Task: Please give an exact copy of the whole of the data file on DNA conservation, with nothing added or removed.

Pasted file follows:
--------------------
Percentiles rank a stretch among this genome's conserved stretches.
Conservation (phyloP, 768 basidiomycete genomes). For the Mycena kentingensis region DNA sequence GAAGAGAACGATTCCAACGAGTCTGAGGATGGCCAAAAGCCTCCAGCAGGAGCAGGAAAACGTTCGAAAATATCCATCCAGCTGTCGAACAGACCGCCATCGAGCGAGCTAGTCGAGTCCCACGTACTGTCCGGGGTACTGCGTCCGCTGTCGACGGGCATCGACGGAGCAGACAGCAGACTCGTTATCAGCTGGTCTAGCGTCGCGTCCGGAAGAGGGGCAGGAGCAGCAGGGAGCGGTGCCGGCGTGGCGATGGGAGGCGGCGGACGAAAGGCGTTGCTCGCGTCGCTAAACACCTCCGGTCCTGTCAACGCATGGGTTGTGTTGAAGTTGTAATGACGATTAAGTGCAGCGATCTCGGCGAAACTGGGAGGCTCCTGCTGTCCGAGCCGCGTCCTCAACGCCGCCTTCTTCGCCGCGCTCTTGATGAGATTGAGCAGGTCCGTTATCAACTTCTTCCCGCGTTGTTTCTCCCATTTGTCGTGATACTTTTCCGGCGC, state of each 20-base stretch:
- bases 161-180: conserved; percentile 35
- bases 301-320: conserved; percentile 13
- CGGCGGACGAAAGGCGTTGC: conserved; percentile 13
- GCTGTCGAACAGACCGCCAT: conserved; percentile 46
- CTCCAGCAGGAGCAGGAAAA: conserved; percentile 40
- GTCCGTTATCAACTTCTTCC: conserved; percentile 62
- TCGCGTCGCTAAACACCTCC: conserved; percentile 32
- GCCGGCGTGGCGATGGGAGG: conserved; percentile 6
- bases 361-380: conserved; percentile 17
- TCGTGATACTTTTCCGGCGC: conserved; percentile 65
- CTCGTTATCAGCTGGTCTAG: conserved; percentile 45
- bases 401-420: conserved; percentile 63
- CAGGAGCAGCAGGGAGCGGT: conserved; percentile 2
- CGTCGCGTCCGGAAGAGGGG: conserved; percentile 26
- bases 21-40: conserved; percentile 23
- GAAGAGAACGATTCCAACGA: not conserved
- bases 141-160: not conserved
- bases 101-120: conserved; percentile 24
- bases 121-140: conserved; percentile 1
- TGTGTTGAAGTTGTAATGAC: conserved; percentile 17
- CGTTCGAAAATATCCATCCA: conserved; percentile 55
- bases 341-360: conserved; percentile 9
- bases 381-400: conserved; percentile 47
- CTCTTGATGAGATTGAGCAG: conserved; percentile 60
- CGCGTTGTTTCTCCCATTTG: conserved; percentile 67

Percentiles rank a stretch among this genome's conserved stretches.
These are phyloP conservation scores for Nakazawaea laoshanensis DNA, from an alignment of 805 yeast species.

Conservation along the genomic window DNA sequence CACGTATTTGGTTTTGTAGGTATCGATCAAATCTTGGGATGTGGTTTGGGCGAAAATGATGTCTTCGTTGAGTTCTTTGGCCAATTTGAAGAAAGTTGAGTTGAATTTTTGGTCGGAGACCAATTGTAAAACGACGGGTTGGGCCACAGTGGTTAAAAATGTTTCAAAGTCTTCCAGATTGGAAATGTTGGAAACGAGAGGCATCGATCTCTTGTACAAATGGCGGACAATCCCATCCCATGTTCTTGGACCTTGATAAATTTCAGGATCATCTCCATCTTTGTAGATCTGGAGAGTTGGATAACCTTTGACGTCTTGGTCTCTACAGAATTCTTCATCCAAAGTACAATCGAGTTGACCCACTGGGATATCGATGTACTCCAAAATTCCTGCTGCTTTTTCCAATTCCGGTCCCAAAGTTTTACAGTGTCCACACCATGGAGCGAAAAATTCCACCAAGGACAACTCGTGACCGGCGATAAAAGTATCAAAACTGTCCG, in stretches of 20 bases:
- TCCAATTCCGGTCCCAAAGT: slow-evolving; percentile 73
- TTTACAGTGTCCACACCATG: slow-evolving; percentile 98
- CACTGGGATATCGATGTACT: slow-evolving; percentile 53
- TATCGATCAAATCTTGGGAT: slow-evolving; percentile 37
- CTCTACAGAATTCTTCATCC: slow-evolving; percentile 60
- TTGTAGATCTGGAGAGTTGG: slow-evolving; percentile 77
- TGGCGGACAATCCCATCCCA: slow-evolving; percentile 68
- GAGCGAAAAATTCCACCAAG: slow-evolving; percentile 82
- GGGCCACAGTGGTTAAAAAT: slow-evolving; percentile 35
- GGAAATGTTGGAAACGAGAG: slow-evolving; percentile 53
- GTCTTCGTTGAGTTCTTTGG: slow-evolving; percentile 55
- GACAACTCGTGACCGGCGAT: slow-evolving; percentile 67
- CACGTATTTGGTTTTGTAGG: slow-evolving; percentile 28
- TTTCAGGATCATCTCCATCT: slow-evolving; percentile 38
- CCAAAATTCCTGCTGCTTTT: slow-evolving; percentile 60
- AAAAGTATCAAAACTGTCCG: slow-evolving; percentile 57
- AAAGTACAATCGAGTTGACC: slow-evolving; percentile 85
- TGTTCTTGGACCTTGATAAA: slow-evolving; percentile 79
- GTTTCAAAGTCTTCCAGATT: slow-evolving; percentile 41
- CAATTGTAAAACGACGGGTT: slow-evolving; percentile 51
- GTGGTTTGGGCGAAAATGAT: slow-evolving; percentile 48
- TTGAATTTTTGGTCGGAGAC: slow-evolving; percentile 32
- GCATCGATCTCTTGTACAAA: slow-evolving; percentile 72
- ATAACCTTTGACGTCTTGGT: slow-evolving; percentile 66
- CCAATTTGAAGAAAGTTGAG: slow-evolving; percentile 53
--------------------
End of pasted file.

Percentiles rank a stretch among this genome's conserved stretches.
Conservation (phyloP, 768 basidiomycete genomes). For the Mycena kentingensis region DNA sequence GAAGAGAACGATTCCAACGAGTCTGAGGATGGCCAAAAGCCTCCAGCAGGAGCAGGAAAACGTTCGAAAATATCCATCCAGCTGTCGAACAGACCGCCATCGAGCGAGCTAGTCGAGTCCCACGTACTGTCCGGGGTACTGCGTCCGCTGTCGACGGGCATCGACGGAGCAGACAGCAGACTCGTTATCAGCTGGTCTAGCGTCGCGTCCGGAAGAGGGGCAGGAGCAGCAGGGAGCGGTGCCGGCGTGGCGATGGGAGGCGGCGGACGAAAGGCGTTGCTCGCGTCGCTAAACACCTCCGGTCCTGTCAACGCATGGGTTGTGTTGAAGTTGTAATGACGATTAAGTGCAGCGATCTCGGCGAAACTGGGAGGCTCCTGCTGTCCGAGCCGCGTCCTCAACGCCGCCTTCTTCGCCGCGCTCTTGATGAGATTGAGCAGGTCCGTTATCAACTTCTTCCCGCGTTGTTTCTCCCATTTGTCGTGATACTTTTCCGGCGC, state of each 20-base stretch:
- bases 161-180: conserved; percentile 35
- bases 301-320: conserved; percentile 13
- CGGCGGACGAAAGGCGTTGC: conserved; percentile 13
- GCTGTCGAACAGACCGCCAT: conserved; percentile 46
- CTCCAGCAGGAGCAGGAAAA: conserved; percentile 40
- GTCCGTTATCAACTTCTTCC: conserved; percentile 62
- TCGCGTCGCTAAACACCTCC: conserved; percentile 32
- GCCGGCGTGGCGATGGGAGG: conserved; percentile 6
- bases 361-380: conserved; percentile 17
- TCGTGATACTTTTCCGGCGC: conserved; percentile 65
- CTCGTTATCAGCTGGTCTAG: conserved; percentile 45
- bases 401-420: conserved; percentile 63
- CAGGAGCAGCAGGGAGCGGT: conserved; percentile 2
- CGTCGCGTCCGGAAGAGGGG: conserved; percentile 26
- bases 21-40: conserved; percentile 23
- GAAGAGAACGATTCCAACGA: not conserved
- bases 141-160: not conserved
- bases 101-120: conserved; percentile 24
- bases 121-140: conserved; percentile 1
- TGTGTTGAAGTTGTAATGAC: conserved; percentile 17
- CGTTCGAAAATATCCATCCA: conserved; percentile 55
- bases 341-360: conserved; percentile 9
- bases 381-400: conserved; percentile 47
- CTCTTGATGAGATTGAGCAG: conserved; percentile 60
- CGCGTTGTTTCTCCCATTTG: conserved; percentile 67

Percentiles rank a stretch among this genome's conserved stretches.
These are phyloP conservation scores for Nakazawaea laoshanensis DNA, from an alignment of 805 yeast species.

Conservation along the genomic window DNA sequence CACGTATTTGGTTTTGTAGGTATCGATCAAATCTTGGGATGTGGTTTGGGCGAAAATGATGTCTTCGTTGAGTTCTTTGGCCAATTTGAAGAAAGTTGAGTTGAATTTTTGGTCGGAGACCAATTGTAAAACGACGGGTTGGGCCACAGTGGTTAAAAATGTTTCAAAGTCTTCCAGATTGGAAATGTTGGAAACGAGAGGCATCGATCTCTTGTACAAATGGCGGACAATCCCATCCCATGTTCTTGGACCTTGATAAATTTCAGGATCATCTCCATCTTTGTAGATCTGGAGAGTTGGATAACCTTTGACGTCTTGGTCTCTACAGAATTCTTCATCCAAAGTACAATCGAGTTGACCCACTGGGATATCGATGTACTCCAAAATTCCTGCTGCTTTTTCCAATTCCGGTCCCAAAGTTTTACAGTGTCCACACCATGGAGCGAAAAATTCCACCAAGGACAACTCGTGACCGGCGATAAAAGTATCAAAACTGTCCG, in stretches of 20 bases:
- TCCAATTCCGGTCCCAAAGT: slow-evolving; percentile 73
- TTTACAGTGTCCACACCATG: slow-evolving; percentile 98
- CACTGGGATATCGATGTACT: slow-evolving; percentile 53
- TATCGATCAAATCTTGGGAT: slow-evolving; percentile 37
- CTCTACAGAATTCTTCATCC: slow-evolving; percentile 60
- TTGTAGATCTGGAGAGTTGG: slow-evolving; percentile 77
- TGGCGGACAATCCCATCCCA: slow-evolving; percentile 68
- GAGCGAAAAATTCCACCAAG: slow-evolving; percentile 82
- GGGCCACAGTGGTTAAAAAT: slow-evolving; percentile 35
- GGAAATGTTGGAAACGAGAG: slow-evolving; percentile 53
- GTCTTCGTTGAGTTCTTTGG: slow-evolving; percentile 55
- GACAACTCGTGACCGGCGAT: slow-evolving; percentile 67
- CACGTATTTGGTTTTGTAGG: slow-evolving; percentile 28
- TTTCAGGATCATCTCCATCT: slow-evolving; percentile 38
- CCAAAATTCCTGCTGCTTTT: slow-evolving; percentile 60
- AAAAGTATCAAAACTGTCCG: slow-evolving; percentile 57
- AAAGTACAATCGAGTTGACC: slow-evolving; percentile 85
- TGTTCTTGGACCTTGATAAA: slow-evolving; percentile 79
- GTTTCAAAGTCTTCCAGATT: slow-evolving; percentile 41
- CAATTGTAAAACGACGGGTT: slow-evolving; percentile 51
- GTGGTTTGGGCGAAAATGAT: slow-evolving; percentile 48
- TTGAATTTTTGGTCGGAGAC: slow-evolving; percentile 32
- GCATCGATCTCTTGTACAAA: slow-evolving; percentile 72
- ATAACCTTTGACGTCTTGGT: slow-evolving; percentile 66
- CCAATTTGAAGAAAGTTGAG: slow-evolving; percentile 53